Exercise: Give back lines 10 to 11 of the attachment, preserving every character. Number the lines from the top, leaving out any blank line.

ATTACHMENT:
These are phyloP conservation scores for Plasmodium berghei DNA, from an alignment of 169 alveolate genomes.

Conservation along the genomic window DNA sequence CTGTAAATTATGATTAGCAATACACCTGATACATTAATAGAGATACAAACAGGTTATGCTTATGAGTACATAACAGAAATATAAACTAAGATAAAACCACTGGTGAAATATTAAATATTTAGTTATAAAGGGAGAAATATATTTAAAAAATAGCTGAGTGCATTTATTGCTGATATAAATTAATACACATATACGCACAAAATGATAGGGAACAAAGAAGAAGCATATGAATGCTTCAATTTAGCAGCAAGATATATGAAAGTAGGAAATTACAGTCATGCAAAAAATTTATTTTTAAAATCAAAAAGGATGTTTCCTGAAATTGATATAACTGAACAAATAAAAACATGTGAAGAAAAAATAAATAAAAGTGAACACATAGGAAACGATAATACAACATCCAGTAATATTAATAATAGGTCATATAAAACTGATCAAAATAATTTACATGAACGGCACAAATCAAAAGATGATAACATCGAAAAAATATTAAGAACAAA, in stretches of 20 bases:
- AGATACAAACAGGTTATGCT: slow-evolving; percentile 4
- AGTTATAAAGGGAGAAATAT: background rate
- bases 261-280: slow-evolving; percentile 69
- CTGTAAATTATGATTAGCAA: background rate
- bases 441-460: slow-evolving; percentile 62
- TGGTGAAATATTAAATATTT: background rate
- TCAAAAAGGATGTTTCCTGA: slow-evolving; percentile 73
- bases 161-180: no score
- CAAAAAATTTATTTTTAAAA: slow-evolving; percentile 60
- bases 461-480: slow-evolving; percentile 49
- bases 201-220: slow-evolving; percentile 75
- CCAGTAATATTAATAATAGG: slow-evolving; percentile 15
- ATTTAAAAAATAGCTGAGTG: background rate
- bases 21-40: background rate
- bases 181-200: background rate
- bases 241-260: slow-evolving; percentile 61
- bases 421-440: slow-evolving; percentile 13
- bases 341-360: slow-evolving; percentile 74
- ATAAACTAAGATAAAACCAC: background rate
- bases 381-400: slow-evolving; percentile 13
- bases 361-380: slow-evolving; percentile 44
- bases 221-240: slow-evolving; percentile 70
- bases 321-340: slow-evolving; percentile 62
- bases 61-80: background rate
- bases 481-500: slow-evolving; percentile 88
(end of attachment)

- bases 161-180: no score
- CAAAAAATTTATTTTTAAAA: slow-evolving; percentile 60